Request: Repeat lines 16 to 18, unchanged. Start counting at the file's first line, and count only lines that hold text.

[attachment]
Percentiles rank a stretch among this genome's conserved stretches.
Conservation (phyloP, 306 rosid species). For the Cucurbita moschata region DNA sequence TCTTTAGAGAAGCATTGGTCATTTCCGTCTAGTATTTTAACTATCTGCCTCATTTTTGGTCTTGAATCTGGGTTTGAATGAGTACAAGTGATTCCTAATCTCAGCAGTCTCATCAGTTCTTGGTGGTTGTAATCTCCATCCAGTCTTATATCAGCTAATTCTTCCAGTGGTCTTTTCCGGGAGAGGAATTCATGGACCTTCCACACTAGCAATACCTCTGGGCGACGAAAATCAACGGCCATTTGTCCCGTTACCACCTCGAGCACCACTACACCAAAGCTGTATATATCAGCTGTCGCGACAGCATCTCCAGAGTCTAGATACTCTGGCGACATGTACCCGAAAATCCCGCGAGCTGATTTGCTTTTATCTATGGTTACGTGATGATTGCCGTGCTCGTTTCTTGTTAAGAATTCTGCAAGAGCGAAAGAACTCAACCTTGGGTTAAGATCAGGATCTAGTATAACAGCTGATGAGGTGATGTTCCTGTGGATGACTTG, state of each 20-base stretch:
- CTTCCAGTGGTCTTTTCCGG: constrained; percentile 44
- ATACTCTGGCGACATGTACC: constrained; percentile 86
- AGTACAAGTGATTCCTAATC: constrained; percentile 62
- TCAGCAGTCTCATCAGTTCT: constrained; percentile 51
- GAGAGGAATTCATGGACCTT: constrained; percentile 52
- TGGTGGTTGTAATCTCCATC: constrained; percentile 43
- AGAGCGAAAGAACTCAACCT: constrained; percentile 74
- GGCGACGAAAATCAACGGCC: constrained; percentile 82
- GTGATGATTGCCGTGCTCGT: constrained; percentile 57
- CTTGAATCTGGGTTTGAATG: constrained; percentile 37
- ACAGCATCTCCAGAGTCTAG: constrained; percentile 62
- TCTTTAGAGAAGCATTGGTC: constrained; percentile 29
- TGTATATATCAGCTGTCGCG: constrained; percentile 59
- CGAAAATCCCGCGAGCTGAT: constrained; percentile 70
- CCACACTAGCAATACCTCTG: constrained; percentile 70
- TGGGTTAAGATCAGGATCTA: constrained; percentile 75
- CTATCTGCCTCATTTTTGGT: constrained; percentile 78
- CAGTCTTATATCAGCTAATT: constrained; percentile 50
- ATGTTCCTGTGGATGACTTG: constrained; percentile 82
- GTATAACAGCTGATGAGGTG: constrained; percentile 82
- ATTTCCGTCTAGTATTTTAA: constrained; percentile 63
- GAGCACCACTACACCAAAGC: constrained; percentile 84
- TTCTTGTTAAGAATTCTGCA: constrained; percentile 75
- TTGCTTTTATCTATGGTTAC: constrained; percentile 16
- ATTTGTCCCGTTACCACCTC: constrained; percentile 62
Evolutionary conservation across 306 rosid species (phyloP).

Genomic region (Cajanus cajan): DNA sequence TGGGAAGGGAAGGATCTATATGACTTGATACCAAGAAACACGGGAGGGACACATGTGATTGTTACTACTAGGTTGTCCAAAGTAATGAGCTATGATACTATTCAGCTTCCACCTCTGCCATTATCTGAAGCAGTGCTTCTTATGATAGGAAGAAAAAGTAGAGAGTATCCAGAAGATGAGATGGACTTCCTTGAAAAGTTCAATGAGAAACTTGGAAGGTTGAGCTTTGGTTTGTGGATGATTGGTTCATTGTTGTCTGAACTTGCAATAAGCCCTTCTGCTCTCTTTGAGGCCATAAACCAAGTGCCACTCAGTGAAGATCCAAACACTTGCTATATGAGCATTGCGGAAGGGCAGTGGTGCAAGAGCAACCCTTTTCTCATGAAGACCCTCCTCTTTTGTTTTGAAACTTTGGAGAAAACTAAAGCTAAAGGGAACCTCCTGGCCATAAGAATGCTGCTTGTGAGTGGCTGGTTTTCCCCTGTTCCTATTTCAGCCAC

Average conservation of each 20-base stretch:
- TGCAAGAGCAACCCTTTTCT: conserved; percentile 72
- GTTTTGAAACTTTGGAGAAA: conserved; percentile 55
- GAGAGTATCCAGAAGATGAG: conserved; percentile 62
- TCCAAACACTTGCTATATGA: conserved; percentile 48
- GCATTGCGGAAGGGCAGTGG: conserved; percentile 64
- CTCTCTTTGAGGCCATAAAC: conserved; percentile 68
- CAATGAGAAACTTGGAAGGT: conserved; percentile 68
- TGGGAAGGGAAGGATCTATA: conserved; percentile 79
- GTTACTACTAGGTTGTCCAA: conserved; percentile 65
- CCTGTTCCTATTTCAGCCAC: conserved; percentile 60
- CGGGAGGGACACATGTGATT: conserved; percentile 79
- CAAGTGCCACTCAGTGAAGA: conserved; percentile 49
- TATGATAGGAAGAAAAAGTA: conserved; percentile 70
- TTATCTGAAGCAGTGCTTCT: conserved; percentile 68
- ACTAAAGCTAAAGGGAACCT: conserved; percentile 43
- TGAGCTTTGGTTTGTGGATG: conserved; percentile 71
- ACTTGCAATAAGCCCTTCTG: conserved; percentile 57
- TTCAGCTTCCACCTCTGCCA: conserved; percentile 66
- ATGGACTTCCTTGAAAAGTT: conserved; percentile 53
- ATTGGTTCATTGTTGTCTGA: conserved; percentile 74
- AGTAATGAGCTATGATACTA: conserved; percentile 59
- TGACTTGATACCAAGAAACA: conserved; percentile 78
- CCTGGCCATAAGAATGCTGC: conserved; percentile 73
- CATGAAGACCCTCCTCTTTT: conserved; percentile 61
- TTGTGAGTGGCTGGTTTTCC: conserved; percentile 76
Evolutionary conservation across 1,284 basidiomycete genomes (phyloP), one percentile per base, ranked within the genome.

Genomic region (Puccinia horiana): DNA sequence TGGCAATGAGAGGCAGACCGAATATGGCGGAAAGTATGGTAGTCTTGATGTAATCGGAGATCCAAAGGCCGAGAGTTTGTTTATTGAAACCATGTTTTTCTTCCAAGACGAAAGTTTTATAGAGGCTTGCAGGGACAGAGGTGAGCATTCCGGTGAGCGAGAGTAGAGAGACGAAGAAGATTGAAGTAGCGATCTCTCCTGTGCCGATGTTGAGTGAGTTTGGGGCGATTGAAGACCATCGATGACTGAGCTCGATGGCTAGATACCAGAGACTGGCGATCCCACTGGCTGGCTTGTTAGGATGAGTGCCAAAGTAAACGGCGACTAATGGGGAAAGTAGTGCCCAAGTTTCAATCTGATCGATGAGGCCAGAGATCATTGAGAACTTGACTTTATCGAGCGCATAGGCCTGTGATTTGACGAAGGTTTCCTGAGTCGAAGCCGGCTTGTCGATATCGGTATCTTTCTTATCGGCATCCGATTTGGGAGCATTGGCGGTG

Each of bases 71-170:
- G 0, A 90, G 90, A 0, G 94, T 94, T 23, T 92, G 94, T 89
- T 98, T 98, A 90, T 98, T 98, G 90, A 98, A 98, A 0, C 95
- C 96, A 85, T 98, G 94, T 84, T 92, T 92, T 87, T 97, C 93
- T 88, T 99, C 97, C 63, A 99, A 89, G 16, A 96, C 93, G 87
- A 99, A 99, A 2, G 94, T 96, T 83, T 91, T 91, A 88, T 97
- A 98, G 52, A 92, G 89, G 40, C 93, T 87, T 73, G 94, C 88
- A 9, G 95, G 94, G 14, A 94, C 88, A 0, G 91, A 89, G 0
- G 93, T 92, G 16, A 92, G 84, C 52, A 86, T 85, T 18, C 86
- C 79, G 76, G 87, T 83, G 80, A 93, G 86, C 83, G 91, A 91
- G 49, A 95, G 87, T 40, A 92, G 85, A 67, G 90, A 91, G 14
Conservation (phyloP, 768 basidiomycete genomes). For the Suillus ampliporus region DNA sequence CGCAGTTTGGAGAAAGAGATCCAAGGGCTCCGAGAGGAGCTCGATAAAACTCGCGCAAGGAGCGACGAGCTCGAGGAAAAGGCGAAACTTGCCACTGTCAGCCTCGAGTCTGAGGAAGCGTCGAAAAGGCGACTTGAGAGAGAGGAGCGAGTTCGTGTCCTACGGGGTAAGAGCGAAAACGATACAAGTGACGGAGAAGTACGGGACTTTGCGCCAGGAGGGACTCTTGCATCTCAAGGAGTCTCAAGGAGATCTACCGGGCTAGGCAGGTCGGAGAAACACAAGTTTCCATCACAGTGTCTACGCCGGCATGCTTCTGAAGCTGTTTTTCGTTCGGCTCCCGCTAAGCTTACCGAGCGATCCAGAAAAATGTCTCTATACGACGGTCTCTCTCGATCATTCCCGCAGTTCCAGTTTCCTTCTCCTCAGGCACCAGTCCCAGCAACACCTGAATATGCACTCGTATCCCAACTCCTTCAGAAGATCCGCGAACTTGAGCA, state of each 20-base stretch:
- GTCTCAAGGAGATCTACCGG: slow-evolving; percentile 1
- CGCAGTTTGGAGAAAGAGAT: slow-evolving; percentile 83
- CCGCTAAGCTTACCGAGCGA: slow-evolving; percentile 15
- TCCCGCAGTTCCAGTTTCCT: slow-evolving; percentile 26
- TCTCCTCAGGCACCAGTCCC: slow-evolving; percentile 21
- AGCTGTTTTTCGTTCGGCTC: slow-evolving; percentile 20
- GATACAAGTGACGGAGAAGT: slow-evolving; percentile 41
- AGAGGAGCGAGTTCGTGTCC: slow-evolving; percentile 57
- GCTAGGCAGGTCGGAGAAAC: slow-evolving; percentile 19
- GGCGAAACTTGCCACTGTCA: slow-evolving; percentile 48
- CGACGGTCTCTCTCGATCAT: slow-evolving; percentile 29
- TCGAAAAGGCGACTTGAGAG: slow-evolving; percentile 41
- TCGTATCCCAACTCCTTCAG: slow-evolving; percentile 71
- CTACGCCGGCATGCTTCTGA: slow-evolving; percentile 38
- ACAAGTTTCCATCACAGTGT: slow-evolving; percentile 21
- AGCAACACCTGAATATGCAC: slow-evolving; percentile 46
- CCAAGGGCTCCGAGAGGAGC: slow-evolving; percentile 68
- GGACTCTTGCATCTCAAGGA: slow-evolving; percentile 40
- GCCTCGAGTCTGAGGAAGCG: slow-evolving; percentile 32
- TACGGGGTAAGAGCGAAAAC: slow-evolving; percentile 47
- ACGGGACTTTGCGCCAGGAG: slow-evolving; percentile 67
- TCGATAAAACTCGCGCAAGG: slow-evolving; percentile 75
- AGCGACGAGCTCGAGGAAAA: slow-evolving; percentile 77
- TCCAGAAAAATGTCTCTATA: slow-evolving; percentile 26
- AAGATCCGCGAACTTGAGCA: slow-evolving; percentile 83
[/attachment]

- CGAAAATCCCGCGAGCTGAT: constrained; percentile 70
- CCACACTAGCAATACCTCTG: constrained; percentile 70
- TGGGTTAAGATCAGGATCTA: constrained; percentile 75